A good probe must give a true measurement of the signal, and must not change the signal itself. However, there are plenty of different measurement situations, so not all probes share the same design. Figure 9 shows the most common probe types.
Passive Probe: The simplest probe is the 1:1 probe, which is more or less a simple shielded wire, sometimes equipped with a small serial resistor. Such a probe is connected to a high impedance input of the oscilloscope (usually 1 MΩ). Therefore, the probe impedance is 1 MΩ, and grabs only a very small current on the signal. The problem with this type of probe is the parasitic capacitance applied on the circuit—around 25 pF is not uncommon for a 1 m shielded cable. A capacitance of this magnitude drastically limits the probe bandwidth to a maximum of 20 MHz. The 25 pF of capacitance are also connected to the circuit under test, and this may change its behavior dramatically as well. For these reasons, 1:1 probes are used rarely.
The most common probe is then the 1:10 probe, which, like the 1:1 probe, is passive, but limits the drawbacks of the 1:1 probe. This type of probe, which I used so far in this article, includes a 9 MΩ serial resistor. This resistor, associated with the 1 MΩ impedance of the scope input, forms a voltage divider with a 1/10 ratio. So, the sensitivity of the scope is reduced by the same amount. The good news is that the bandwidth of such a probe can be significantly higher than that of 1:1 probes, because the capacitance of the shielded cable can be accounted for in the voltage divider network, thanks to an extra adjustable compensation capacitor. When this capacitor is set to exactly 10 times the capacitance of the cable plus the capacitance of the scope input, then the effect of all these capacitors is drastically reduced. The only remaining capacitance is that of the probe tip itself, which could be a couple of picofarads. This explains why all probes above 20 MHz are 1:10 probes, and why these probes have an adjustment screw. Take care to tune this screw using the calibrator signal from the scope, as its optimal setting varies when using a different scope.
Active Probe: Now, how do we measure above 500 MHz, or signals faster than a few nanoseconds? To go higher in frequency, impedance-matching becomes a concern. The best solution is to use properly matched cables and impedances. This is not possible, however, using a 1 MΩ input, and is why most high-performance scopes have a selectable 1 MΩ or 50 Ω input impedance. If you switch it to 50 Ω, you can use a coaxial cable with a 50-Ω characteristic impedance, and the signal will not be distorted up to very high frequencies. Regardless of its length, a 50-Ω cable connected to a 50-Ω load is still a 50 Ω load, without any parasitic capacitance or inductance.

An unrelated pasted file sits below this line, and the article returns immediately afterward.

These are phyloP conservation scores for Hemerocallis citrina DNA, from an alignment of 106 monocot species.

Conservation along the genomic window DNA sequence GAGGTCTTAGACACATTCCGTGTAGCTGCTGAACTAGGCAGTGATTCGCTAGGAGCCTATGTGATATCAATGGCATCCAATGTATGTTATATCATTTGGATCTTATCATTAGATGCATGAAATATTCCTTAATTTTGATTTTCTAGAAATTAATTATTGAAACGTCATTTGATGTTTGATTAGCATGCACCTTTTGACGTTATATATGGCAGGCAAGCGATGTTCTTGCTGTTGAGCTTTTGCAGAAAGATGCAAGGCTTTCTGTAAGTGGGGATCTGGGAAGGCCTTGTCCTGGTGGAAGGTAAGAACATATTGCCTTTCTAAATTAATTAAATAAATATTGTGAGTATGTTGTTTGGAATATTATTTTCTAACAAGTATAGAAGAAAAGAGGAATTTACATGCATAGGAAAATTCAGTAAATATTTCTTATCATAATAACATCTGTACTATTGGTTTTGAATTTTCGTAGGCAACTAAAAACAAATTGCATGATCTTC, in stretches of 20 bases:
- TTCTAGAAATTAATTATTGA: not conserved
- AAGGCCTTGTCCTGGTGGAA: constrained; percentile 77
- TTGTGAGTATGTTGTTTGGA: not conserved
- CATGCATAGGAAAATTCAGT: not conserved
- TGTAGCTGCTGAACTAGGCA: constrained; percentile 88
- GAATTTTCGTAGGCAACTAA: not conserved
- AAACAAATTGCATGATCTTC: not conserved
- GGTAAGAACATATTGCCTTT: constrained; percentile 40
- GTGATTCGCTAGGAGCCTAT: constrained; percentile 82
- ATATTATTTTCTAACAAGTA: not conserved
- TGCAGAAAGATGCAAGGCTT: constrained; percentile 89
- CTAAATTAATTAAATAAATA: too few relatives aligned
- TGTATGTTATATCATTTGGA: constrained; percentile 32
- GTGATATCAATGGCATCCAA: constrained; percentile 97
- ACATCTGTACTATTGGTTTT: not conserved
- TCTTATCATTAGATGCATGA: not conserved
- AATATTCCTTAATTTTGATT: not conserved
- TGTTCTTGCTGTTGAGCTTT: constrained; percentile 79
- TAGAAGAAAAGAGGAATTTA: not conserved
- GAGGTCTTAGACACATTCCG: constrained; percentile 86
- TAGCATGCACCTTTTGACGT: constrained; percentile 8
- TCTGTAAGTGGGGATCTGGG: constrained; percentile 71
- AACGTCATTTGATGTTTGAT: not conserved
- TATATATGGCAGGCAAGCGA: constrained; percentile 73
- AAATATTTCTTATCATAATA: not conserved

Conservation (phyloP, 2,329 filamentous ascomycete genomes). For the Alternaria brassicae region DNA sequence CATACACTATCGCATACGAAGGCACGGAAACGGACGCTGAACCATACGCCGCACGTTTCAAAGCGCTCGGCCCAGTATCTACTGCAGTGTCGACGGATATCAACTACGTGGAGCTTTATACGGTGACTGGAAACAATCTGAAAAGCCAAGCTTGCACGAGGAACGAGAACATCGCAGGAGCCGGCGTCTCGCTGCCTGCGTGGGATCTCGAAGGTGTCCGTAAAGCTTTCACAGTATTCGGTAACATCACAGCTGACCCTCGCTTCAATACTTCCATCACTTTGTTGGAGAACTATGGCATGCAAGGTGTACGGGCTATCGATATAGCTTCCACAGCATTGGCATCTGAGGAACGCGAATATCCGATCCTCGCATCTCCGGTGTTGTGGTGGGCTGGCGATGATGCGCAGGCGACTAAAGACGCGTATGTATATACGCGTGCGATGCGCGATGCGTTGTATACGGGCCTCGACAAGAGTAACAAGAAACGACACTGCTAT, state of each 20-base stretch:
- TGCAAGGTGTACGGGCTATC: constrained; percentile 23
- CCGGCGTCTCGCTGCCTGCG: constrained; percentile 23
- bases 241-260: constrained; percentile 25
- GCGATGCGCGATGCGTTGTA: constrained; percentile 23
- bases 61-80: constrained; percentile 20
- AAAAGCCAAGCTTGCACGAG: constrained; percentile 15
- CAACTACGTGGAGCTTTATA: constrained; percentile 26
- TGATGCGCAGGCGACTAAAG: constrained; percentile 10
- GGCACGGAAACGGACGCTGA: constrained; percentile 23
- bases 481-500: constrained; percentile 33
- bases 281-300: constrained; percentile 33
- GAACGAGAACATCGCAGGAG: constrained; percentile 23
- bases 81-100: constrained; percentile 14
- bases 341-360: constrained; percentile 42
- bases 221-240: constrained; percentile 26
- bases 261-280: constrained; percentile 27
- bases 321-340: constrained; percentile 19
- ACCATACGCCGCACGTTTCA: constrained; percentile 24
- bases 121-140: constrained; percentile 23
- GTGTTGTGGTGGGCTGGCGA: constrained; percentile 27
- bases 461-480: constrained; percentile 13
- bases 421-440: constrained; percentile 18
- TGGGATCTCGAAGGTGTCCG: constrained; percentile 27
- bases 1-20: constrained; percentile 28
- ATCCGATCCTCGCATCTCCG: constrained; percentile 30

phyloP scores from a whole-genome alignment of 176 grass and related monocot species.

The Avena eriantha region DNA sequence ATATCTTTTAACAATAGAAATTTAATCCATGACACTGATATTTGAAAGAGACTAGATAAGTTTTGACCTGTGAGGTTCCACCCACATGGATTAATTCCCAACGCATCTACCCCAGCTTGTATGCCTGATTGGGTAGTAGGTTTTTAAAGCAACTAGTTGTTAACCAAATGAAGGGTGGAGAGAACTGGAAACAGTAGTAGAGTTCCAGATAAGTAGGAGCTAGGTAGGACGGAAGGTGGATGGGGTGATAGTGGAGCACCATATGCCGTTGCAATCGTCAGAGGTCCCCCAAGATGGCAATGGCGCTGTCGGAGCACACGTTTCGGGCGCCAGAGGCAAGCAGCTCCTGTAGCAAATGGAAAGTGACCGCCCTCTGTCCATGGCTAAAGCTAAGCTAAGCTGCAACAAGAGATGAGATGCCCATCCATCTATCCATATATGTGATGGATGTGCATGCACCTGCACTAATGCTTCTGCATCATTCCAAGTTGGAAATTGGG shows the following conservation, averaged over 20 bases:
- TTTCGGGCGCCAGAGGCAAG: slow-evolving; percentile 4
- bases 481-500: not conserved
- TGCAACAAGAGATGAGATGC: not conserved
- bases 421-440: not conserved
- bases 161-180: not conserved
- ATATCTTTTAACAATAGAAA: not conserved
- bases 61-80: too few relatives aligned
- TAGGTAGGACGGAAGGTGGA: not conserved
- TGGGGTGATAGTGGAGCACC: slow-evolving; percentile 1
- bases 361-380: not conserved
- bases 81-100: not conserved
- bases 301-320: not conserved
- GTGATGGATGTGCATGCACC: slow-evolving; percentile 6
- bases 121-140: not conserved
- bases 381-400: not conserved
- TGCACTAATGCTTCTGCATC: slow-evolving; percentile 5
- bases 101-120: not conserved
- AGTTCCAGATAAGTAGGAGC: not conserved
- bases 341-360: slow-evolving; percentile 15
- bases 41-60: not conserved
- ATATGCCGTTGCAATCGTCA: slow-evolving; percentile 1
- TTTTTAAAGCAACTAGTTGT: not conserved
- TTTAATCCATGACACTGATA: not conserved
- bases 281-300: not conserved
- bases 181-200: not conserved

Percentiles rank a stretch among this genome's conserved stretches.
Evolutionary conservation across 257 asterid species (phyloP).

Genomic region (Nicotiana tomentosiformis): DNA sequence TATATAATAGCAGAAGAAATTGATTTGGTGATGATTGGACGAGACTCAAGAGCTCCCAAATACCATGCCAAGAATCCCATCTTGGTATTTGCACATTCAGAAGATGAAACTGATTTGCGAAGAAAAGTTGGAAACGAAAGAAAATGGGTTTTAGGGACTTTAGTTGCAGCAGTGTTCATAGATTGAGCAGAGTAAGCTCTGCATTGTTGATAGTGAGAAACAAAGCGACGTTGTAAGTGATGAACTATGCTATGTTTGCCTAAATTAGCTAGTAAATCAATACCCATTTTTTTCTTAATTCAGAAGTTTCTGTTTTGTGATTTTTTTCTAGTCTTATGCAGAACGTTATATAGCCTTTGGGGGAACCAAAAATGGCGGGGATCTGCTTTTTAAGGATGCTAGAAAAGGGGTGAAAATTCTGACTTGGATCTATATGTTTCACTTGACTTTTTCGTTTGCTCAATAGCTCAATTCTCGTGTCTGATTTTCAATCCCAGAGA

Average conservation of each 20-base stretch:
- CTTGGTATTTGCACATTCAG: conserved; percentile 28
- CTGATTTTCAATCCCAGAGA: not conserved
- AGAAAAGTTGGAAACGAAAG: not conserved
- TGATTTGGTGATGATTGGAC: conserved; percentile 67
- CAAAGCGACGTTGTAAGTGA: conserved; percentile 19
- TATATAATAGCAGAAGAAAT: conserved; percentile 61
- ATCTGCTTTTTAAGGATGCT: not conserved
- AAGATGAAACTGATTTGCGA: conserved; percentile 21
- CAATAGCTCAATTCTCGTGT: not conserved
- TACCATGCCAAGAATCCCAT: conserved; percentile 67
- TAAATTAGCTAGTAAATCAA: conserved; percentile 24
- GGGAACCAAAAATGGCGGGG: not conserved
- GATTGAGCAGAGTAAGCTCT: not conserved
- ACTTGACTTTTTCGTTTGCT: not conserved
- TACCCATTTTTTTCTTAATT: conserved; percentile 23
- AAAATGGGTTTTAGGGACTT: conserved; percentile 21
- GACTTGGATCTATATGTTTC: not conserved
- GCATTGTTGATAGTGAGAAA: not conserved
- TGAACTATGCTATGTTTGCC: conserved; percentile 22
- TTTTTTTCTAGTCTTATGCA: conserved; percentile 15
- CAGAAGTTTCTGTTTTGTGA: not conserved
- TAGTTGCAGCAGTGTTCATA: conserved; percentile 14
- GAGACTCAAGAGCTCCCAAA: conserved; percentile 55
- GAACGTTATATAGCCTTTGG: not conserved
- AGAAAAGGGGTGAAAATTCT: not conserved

This solution is practical if you want to connect the scope to a circuit providing a 50-Ω output. However, you can’t “probe” a signal running on a board with a 50-Ω impedance probe without overloading it. That’s why there are active probes. An active probe includes a fast preamplifier, usually fitted in the probe tip itself. Its input impedance is very high, but its output impedance is 50 Ω, allowing it to be connected to a 50-Ω scope input. This type of probe is a very efficient tool, as its input capacitance can be small, down to 0.5 pF or so. Active probes up to 4 GHz are commercially available, though they aren’t cheap.
“Z0” Probe: Another very interesting probe option is the so-called “Z0” probe, which is nothing more than a 450-Ω small resistor at the end of a 50-Ω cable (Figure 9). Like the 1:10 high impedance probe, it acts as a 1/10 voltage divider when connected to a 50-Ω scope input. However, it can provide very high bandwidths—up to 8 GHz—as everything is impedance-matched. The downside is a significant load on the circuit under test, precisely 500 Ω, but this isn’t usually a concern for high frequency applications.
Note that you can easily build this type of probe. Take a good 50-Ω cable, and solder a 450-Ω SMT resistor to its end. If you don’t have a 450-Ω resistor on hand, a 470-Ω resistor can be substituted, but will produce a small ratio error. With such a homemade Z0 probe you will not get performance equal to that of a professional one, but a bandwidth of 1 GHz or so is easily achieved.